Stephen Stubbs

Biography

Born: 1951; Seattle, WA  
Seattle native Stephen Stubbs was raised with an innate love of music and music-making. Initially, his passions lay equally in "early music" and the twentieth century avant-garde, taking first a degree in music composition. At the same time, he learned to play keyboard and plucked instruments, specializing in the principal Baroque accompanying instruments, harpsichord and lute. These specialties led him to further study in Europe, and a 1976 Read more debut at London's Wigmore Hall. By this point, Stubbs' career in early music -- both as an active scholar and a performing musician -- was in the ascendant. His research and performing life on the lute, citarrone, and Baroque guitar helped re-establish these plucked continuo instruments within the soundscape of Baroque music; in 1980 they also landed Stubbs a post as professor of lute (and of performing practice) at the Hochschule der Künste, Bremen.

1987 was a watershed year in Stubbs' life and in the history of the early music revival. For that year's Bruges Early Music Festival, Stubbs directed a production of Stefano Landi's opera La Morte d'Orfeo. The success of this production launched Stubbs as one of the most called-upon directors of early opera performances, and spun off the highly successful ensemble Tragicomedia. The group at its core consists of Stubbs and two others of the best early continuo players in the world: harpist Andrew Lawrence-King and lirone virtuoso Erin Headley. Together as Tragicomedia, the three have formed the core of major productions of all three surviving operas of Claudio Monteverdi, Francesca Caccini's Ruggiero, Sartorio's L'Orfeo, Stefano Landi's Orfeo, and the opera Orfeo of Luigi Rossi. Their performances have included every major European and American early music festival and have used collaborations with such performers as Paul Hillier and Theatre of Voices, William Christie and Les Arts Florissants, Philippe Herreweghe and La Chapelle Royale, and a new partnership with lutenist Paul O'Dette. The group has toured three continents, released over 20 CDs, and received an Edison Award in 1994 for a Monteverdi madrigal program. In 1998, Stubbs founded yet another ensemble, the late-Baroque orchestra Teatro Lirico. Read less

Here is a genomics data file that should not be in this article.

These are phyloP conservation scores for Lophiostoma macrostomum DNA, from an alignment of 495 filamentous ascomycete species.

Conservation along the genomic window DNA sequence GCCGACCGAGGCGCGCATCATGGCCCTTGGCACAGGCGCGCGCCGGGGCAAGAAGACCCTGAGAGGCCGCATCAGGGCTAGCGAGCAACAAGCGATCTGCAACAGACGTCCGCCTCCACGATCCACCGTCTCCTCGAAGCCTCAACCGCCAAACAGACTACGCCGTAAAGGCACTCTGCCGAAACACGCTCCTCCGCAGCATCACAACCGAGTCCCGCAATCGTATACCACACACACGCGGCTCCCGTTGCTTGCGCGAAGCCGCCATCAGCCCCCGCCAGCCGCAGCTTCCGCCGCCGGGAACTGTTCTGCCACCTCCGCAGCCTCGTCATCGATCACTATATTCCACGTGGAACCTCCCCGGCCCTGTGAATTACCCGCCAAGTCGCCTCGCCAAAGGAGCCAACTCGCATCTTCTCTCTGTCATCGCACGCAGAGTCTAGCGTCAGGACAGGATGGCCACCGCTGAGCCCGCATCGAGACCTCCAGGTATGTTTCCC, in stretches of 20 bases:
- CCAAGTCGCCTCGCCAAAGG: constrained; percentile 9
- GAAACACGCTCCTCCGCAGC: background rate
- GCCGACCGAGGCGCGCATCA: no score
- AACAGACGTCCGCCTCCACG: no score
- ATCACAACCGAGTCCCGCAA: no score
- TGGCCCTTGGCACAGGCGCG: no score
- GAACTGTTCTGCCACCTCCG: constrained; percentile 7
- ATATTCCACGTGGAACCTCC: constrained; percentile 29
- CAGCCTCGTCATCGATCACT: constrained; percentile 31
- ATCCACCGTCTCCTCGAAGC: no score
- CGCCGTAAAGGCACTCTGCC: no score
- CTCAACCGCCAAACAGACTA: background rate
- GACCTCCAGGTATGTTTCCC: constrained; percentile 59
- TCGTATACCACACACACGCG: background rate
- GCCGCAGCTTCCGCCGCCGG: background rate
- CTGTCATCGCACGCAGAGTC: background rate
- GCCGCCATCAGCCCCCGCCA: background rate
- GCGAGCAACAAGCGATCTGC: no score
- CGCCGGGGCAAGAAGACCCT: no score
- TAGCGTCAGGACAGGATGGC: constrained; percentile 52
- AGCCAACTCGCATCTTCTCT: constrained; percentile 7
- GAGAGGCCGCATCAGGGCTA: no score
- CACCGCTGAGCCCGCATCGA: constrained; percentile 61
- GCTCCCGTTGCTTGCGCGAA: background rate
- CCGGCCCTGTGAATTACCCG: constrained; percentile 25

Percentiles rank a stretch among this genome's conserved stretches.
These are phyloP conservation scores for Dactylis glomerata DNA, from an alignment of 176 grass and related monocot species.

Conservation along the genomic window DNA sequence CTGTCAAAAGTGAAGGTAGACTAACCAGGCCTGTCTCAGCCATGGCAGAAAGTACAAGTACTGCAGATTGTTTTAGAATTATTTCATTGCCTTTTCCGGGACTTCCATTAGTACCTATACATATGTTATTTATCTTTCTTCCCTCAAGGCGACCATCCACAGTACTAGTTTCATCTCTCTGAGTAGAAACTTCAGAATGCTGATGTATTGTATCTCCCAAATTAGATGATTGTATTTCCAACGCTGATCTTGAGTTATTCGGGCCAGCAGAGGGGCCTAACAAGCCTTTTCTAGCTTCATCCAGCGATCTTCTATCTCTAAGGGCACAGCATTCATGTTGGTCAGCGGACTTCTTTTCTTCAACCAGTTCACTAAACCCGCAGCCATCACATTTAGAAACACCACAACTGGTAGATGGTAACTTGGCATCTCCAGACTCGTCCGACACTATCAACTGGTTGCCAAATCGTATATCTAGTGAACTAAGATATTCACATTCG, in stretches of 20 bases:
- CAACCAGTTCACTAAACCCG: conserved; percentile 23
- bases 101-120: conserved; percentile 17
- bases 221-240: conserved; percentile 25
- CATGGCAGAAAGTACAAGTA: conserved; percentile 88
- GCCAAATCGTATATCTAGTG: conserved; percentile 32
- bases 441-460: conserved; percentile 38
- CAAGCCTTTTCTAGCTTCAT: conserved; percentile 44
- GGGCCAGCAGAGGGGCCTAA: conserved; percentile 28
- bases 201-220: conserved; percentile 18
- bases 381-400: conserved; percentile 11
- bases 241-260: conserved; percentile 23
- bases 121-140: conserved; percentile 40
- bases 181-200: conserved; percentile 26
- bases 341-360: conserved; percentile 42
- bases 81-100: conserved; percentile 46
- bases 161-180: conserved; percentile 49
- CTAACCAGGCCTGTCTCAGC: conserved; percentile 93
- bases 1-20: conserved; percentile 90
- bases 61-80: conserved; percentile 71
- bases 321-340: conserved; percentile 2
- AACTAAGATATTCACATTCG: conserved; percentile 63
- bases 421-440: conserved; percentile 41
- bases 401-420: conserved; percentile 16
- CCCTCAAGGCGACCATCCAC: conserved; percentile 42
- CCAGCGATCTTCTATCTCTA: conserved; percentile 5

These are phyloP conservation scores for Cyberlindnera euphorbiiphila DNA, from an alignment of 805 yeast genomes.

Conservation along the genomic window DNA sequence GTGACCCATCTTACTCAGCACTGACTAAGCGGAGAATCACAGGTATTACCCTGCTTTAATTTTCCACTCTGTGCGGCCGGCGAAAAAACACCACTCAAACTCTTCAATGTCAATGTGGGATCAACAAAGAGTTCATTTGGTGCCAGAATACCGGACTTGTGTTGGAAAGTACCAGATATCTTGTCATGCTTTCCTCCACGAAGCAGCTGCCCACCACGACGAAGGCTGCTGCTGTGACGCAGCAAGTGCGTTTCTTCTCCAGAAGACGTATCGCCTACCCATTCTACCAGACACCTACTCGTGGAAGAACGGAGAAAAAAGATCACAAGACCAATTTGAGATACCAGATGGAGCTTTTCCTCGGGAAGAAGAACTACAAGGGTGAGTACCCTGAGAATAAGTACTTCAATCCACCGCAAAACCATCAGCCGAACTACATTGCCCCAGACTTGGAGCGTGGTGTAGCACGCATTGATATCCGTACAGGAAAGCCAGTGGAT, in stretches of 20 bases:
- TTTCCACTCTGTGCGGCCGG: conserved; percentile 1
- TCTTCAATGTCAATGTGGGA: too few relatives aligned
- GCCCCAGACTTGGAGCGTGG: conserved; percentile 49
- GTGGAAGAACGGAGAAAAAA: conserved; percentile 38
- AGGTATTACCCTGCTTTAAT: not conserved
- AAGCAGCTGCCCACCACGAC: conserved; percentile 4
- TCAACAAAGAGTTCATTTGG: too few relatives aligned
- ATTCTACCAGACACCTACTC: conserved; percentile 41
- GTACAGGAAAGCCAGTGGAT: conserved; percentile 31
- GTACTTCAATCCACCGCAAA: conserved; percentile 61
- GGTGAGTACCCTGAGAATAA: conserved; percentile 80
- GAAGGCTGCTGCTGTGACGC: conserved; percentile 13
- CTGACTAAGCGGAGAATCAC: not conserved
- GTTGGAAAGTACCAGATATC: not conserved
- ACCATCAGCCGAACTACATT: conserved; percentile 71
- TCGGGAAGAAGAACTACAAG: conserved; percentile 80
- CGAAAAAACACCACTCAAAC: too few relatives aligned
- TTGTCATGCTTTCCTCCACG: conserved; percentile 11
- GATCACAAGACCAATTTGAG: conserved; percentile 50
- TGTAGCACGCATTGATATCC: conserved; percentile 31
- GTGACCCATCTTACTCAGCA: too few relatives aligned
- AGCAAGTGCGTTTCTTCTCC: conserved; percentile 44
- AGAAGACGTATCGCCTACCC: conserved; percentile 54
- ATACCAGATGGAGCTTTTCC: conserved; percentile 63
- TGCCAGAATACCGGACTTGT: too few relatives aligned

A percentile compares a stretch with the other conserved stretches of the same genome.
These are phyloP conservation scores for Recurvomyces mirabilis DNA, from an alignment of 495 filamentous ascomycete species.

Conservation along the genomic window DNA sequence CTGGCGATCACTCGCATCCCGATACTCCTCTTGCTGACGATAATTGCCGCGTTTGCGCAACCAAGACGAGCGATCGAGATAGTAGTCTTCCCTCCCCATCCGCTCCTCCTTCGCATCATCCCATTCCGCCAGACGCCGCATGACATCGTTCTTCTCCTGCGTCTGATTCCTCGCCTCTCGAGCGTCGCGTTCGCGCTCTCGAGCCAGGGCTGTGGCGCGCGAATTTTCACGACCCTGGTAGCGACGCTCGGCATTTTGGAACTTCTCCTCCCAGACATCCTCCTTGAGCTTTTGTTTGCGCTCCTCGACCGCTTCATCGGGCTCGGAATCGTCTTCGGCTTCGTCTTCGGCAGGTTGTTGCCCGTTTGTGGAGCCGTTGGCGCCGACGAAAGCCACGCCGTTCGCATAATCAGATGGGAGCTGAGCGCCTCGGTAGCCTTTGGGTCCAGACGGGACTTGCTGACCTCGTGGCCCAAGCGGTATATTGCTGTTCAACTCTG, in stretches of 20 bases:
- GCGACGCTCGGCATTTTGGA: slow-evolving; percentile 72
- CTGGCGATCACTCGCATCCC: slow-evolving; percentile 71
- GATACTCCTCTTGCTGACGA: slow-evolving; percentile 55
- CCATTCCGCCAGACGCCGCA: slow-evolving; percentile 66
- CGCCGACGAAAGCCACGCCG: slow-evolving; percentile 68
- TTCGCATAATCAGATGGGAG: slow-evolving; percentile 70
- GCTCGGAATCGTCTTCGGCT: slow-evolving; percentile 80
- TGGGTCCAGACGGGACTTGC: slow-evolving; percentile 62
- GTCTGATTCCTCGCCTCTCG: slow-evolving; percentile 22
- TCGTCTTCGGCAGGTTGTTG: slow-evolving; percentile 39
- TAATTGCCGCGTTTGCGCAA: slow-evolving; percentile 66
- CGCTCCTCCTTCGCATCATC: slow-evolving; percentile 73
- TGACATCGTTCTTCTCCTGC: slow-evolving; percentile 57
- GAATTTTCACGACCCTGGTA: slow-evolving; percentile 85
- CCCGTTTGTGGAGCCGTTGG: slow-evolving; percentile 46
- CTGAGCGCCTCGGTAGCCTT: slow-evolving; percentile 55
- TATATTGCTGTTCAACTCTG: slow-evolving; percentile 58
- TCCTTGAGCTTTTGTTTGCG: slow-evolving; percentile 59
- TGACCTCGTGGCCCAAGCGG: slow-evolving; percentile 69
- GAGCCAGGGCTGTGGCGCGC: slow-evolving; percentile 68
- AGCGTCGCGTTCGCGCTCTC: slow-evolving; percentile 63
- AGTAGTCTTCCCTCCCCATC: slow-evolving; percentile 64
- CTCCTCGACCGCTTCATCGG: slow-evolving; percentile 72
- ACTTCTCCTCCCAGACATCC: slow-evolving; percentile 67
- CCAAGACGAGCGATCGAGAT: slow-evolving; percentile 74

Biography

Born: 1951; Seattle, WA